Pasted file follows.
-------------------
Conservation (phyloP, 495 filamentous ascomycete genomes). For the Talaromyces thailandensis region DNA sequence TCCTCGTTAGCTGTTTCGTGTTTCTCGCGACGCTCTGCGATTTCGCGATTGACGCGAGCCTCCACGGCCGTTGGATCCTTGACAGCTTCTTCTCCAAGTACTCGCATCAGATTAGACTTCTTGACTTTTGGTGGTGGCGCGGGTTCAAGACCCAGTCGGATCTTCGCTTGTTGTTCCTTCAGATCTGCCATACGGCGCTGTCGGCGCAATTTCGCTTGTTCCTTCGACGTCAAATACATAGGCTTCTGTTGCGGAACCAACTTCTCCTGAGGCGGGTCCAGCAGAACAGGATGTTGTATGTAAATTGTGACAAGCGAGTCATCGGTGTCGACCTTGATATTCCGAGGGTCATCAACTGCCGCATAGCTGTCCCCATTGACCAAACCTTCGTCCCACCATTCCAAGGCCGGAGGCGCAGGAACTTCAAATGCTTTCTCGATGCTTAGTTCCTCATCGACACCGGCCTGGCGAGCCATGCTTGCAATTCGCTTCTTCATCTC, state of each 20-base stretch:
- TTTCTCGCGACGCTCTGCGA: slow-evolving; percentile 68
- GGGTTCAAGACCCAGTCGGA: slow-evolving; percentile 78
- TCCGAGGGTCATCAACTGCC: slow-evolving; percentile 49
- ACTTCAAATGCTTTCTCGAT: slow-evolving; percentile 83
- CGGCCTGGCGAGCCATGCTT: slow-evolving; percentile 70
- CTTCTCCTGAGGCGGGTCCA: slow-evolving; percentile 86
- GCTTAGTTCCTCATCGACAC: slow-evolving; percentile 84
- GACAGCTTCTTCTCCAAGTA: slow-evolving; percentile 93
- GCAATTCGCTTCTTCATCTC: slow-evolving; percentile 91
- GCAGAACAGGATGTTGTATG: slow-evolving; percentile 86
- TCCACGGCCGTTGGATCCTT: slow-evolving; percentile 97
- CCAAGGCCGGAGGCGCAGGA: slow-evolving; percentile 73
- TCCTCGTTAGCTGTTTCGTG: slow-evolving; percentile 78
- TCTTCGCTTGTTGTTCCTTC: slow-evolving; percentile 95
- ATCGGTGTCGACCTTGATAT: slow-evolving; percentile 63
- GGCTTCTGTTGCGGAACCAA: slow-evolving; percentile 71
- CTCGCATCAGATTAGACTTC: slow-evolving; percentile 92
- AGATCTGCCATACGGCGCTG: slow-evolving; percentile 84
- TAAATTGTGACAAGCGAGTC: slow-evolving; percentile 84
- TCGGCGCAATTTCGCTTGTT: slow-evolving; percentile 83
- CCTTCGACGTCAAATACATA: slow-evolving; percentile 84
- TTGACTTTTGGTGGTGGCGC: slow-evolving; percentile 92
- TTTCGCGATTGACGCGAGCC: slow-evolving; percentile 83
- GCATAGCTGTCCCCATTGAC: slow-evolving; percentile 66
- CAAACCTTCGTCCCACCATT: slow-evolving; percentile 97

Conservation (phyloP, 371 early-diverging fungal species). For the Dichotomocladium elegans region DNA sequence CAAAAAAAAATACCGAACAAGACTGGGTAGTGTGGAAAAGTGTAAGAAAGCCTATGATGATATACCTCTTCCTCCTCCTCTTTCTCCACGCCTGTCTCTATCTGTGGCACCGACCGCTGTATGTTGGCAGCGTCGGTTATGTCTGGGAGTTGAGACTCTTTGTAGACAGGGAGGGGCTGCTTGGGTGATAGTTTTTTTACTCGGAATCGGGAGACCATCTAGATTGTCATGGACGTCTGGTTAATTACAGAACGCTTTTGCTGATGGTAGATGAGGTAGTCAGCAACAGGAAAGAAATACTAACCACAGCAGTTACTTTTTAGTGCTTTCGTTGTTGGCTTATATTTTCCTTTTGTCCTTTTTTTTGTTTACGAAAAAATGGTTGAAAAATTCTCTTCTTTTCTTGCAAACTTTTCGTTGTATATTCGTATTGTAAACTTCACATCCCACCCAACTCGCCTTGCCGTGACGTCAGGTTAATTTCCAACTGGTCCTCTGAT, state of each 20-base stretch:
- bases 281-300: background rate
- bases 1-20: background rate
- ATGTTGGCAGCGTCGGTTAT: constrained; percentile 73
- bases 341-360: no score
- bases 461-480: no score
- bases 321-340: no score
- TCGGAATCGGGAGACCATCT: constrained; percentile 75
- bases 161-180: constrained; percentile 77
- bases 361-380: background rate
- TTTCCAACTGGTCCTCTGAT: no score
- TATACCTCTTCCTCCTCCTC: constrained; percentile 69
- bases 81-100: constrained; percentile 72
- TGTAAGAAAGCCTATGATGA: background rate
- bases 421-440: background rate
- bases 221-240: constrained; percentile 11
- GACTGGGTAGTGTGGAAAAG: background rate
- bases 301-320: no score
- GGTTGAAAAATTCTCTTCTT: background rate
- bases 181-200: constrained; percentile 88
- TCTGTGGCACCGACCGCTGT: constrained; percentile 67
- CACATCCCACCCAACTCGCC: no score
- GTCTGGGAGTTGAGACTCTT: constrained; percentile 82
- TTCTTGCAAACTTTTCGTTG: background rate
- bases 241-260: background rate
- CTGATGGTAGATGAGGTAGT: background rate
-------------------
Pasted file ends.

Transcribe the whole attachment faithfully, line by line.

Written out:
Conservation (phyloP, 495 filamentous ascomycete genomes). For the Talaromyces thailandensis region DNA sequence TCCTCGTTAGCTGTTTCGTGTTTCTCGCGACGCTCTGCGATTTCGCGATTGACGCGAGCCTCCACGGCCGTTGGATCCTTGACAGCTTCTTCTCCAAGTACTCGCATCAGATTAGACTTCTTGACTTTTGGTGGTGGCGCGGGTTCAAGACCCAGTCGGATCTTCGCTTGTTGTTCCTTCAGATCTGCCATACGGCGCTGTCGGCGCAATTTCGCTTGTTCCTTCGACGTCAAATACATAGGCTTCTGTTGCGGAACCAACTTCTCCTGAGGCGGGTCCAGCAGAACAGGATGTTGTATGTAAATTGTGACAAGCGAGTCATCGGTGTCGACCTTGATATTCCGAGGGTCATCAACTGCCGCATAGCTGTCCCCATTGACCAAACCTTCGTCCCACCATTCCAAGGCCGGAGGCGCAGGAACTTCAAATGCTTTCTCGATGCTTAGTTCCTCATCGACACCGGCCTGGCGAGCCATGCTTGCAATTCGCTTCTTCATCTC, state of each 20-base stretch:
- TTTCTCGCGACGCTCTGCGA: slow-evolving; percentile 68
- GGGTTCAAGACCCAGTCGGA: slow-evolving; percentile 78
- TCCGAGGGTCATCAACTGCC: slow-evolving; percentile 49
- ACTTCAAATGCTTTCTCGAT: slow-evolving; percentile 83
- CGGCCTGGCGAGCCATGCTT: slow-evolving; percentile 70
- CTTCTCCTGAGGCGGGTCCA: slow-evolving; percentile 86
- GCTTAGTTCCTCATCGACAC: slow-evolving; percentile 84
- GACAGCTTCTTCTCCAAGTA: slow-evolving; percentile 93
- GCAATTCGCTTCTTCATCTC: slow-evolving; percentile 91
- GCAGAACAGGATGTTGTATG: slow-evolving; percentile 86
- TCCACGGCCGTTGGATCCTT: slow-evolving; percentile 97
- CCAAGGCCGGAGGCGCAGGA: slow-evolving; percentile 73
- TCCTCGTTAGCTGTTTCGTG: slow-evolving; percentile 78
- TCTTCGCTTGTTGTTCCTTC: slow-evolving; percentile 95
- ATCGGTGTCGACCTTGATAT: slow-evolving; percentile 63
- GGCTTCTGTTGCGGAACCAA: slow-evolving; percentile 71
- CTCGCATCAGATTAGACTTC: slow-evolving; percentile 92
- AGATCTGCCATACGGCGCTG: slow-evolving; percentile 84
- TAAATTGTGACAAGCGAGTC: slow-evolving; percentile 84
- TCGGCGCAATTTCGCTTGTT: slow-evolving; percentile 83
- CCTTCGACGTCAAATACATA: slow-evolving; percentile 84
- TTGACTTTTGGTGGTGGCGC: slow-evolving; percentile 92
- TTTCGCGATTGACGCGAGCC: slow-evolving; percentile 83
- GCATAGCTGTCCCCATTGAC: slow-evolving; percentile 66
- CAAACCTTCGTCCCACCATT: slow-evolving; percentile 97

Conservation (phyloP, 371 early-diverging fungal species). For the Dichotomocladium elegans region DNA sequence CAAAAAAAAATACCGAACAAGACTGGGTAGTGTGGAAAAGTGTAAGAAAGCCTATGATGATATACCTCTTCCTCCTCCTCTTTCTCCACGCCTGTCTCTATCTGTGGCACCGACCGCTGTATGTTGGCAGCGTCGGTTATGTCTGGGAGTTGAGACTCTTTGTAGACAGGGAGGGGCTGCTTGGGTGATAGTTTTTTTACTCGGAATCGGGAGACCATCTAGATTGTCATGGACGTCTGGTTAATTACAGAACGCTTTTGCTGATGGTAGATGAGGTAGTCAGCAACAGGAAAGAAATACTAACCACAGCAGTTACTTTTTAGTGCTTTCGTTGTTGGCTTATATTTTCCTTTTGTCCTTTTTTTTGTTTACGAAAAAATGGTTGAAAAATTCTCTTCTTTTCTTGCAAACTTTTCGTTGTATATTCGTATTGTAAACTTCACATCCCACCCAACTCGCCTTGCCGTGACGTCAGGTTAATTTCCAACTGGTCCTCTGAT, state of each 20-base stretch:
- bases 281-300: background rate
- bases 1-20: background rate
- ATGTTGGCAGCGTCGGTTAT: constrained; percentile 73
- bases 341-360: no score
- bases 461-480: no score
- bases 321-340: no score
- TCGGAATCGGGAGACCATCT: constrained; percentile 75
- bases 161-180: constrained; percentile 77
- bases 361-380: background rate
- TTTCCAACTGGTCCTCTGAT: no score
- TATACCTCTTCCTCCTCCTC: constrained; percentile 69
- bases 81-100: constrained; percentile 72
- TGTAAGAAAGCCTATGATGA: background rate
- bases 421-440: background rate
- bases 221-240: constrained; percentile 11
- GACTGGGTAGTGTGGAAAAG: background rate
- bases 301-320: no score
- GGTTGAAAAATTCTCTTCTT: background rate
- bases 181-200: constrained; percentile 88
- TCTGTGGCACCGACCGCTGT: constrained; percentile 67
- CACATCCCACCCAACTCGCC: no score
- GTCTGGGAGTTGAGACTCTT: constrained; percentile 82
- TTCTTGCAAACTTTTCGTTG: background rate
- bases 241-260: background rate
- CTGATGGTAGATGAGGTAGT: background rate